Vaclav Havel said on 19 October that Czechs should be more concerned about their own xenophobia and worry less about whether Britain will impose visa regulations on them, CTK reported. Havel made his comments after an hour-long meeting in London with British Prime Minister Tony Blair. A spokesman for Blair said the two leaders discussed steps being taken by the Czech government designed to improve social conditions for Roma and prevent them from seeking refuge in Britain. Havel also met with Queen Elizabeth II. He is due to arrive in Belfast on 20 October. PB


Ladislav Hruska, the mayor of the Bohemian city of Usti nad Labem, called on President Havel to apologize for his comment that the city's residents are racist, CTK reported on 19 October. Havel said in a radio address before his trip to the UK that the city's plan to build a wall separating apartment blocks inhabited largely by Roma from houses in which ethnic Czechs live is "undemocratic" and will harm the country's reputation. Hruska said that he would file suit against the president if Havel were not in such poor physical health. PB


Jan Kavan told his British counterpart, Robin Cook, that he hopes Slovakia will be admitted to the "first group" of countries seeking admission to the EU and NATO, an RFE/RL correspondent in London reported on 19 October. Kavan said the new Slovak government will be "united by its determination to offset the undemocratic legacy of the Meciar government." Kavan and Cook discussed the problems caused by Czech and Slovak Roma applying for asylum in Great Britain during the past several months. PB


Prime Minister Viktor Orban on 19 October expressed surprise at a recent statement by Independent Smallholders' Party (FKGP) deputy chairman Zsolt Lanyi. Commenting on the party's failure to win any seats on the Budapest City Council in the local elections, Lanyi allegedly told reporters on 18 October that the FKGP's participation in the coalition is a mistake and that the party must review its policy. FKGP chairman Jozsef Torgyan attributed Lanyi's comment, as published, to the "usual distortion and indecent approach of the media." He said Lanyi had approved the FKGP's policy at the party's 19 October meeting. MSZ


A spokeswoman for the United Nations High Commissioner for Refugees said in Prishtina on 19 October that the UNHCR has canceled plans to send out two humanitarian aid convoys from the capital pending a clarification of the military situation on the ground. Serbian spokesmen say that the Kosova Liberation Army (UCK) recently took advantage of the agreement reached by Yugoslav President Slobodan Milosevic and U.S. special envoy Richard Holbrooke to reoccupy lost territory and to attack Serbian police. They add that the security forces are restoring order. At the same time, the Serbian spokesmen deny Kosovar reports that the Serbs are shelling villages. Kosovar officials argue that the Serbs have responded to the killing of four policemen by launching an assault on unarmed civilians (see "RFE/RL Newsline," 19 October 1998). Western diplomats are unable to "determine which side is telling the truth," the "Washington Post" reported. Diplomats do not agree among themselves whether the movement of the security forces violates the agreement, the "Financial Times" added. PM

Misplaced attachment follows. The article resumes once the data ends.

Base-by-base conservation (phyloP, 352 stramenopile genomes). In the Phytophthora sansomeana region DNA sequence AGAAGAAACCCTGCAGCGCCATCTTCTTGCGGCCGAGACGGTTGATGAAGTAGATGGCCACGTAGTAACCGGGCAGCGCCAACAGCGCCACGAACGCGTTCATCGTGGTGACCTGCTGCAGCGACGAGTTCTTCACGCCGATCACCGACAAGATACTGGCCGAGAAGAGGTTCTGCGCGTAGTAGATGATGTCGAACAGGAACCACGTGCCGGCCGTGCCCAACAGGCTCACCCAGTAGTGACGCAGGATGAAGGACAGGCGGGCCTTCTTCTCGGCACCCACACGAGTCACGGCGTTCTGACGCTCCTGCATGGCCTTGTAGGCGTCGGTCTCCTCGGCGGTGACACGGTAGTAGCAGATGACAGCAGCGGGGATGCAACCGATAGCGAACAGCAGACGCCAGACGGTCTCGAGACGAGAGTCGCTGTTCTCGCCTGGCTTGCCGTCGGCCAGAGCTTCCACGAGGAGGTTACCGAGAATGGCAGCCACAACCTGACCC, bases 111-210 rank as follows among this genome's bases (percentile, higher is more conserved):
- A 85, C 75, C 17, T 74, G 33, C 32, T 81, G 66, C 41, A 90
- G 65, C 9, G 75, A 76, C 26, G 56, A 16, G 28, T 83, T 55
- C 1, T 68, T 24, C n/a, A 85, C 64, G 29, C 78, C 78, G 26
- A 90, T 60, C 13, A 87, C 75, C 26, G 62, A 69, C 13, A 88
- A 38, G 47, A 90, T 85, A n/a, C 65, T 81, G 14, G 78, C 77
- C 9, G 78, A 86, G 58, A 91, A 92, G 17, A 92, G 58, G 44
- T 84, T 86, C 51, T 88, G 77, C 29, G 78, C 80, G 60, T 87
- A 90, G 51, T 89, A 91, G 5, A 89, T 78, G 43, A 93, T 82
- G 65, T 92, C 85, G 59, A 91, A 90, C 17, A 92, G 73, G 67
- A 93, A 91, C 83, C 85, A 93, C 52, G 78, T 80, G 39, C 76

British Foreign Secretary Robin Cook said on 19 October in London that the UCK has recently committed "several breaches of the cease-fire. Such continuing acts of hostility serve only the interests of those who wish to undermine the political process and return to war.... We have no intention of NATO being conscripted as a sort of air force" for the UCK. PM


In Paris, the international organization Reporters without Frontiers appealed on 19 October to Adem Demaci, the political spokesman for the UCK, to do all he can to secure the release of two Tanjug journalists who are believed to have been captured by the UCK (see "RFE/RL Newsline," 19 October 1998). In Belgrade, the Yugoslav government said in a statement that the disappearance of two men is a "blow to the implementation of the Milosevic-Holbrooke agreement and the agreement on the OSCE verification mission.... It is inadmissible that teams of journalists are being abducted...before the very eyes of the international community." PM


General Momcilo Perisic, who is chief of the army's general staff, told the Belgrade daily "Blic" of 20 October that the politicians, not the army, are responsible for the conflict in Kosova. He argued that "the basic problem is that a shadow state has existed [in Kosova] for years.... There are very few politicians" who are willing to admit that they cannot solve the problem and make way for those who can. Perisic added that armies do not make policy and that the mission of the army is to defend the country. He noted that "Serbs have been fighting a war since 1991 and we still have no allies. Not even the Russian Federation has declared itself our ally. We have never been so isolated for so long and we have never [before] been without allies." Perisic concluded that "one doesn't make war against the entire world." PM


Ljubco Georgievski, who is the leader of the Internal Macedonian Revolutionary Organization (VMRO-DPMNE), said in Skopje on 19 October that Macedonia has entered a new era by giving victory to VMRO and its ally, the Democratic Alternative, in the previous day's parliamentary elections (see "RFE/RL Newsline," 19 October 1998). Spokesmen for the governing Social Democrats (SDSM) replied that Georgievski's initial vote tallies are inaccurate and that the SDSM could still win in the second round on 1 November. Official results are expected shortly. PM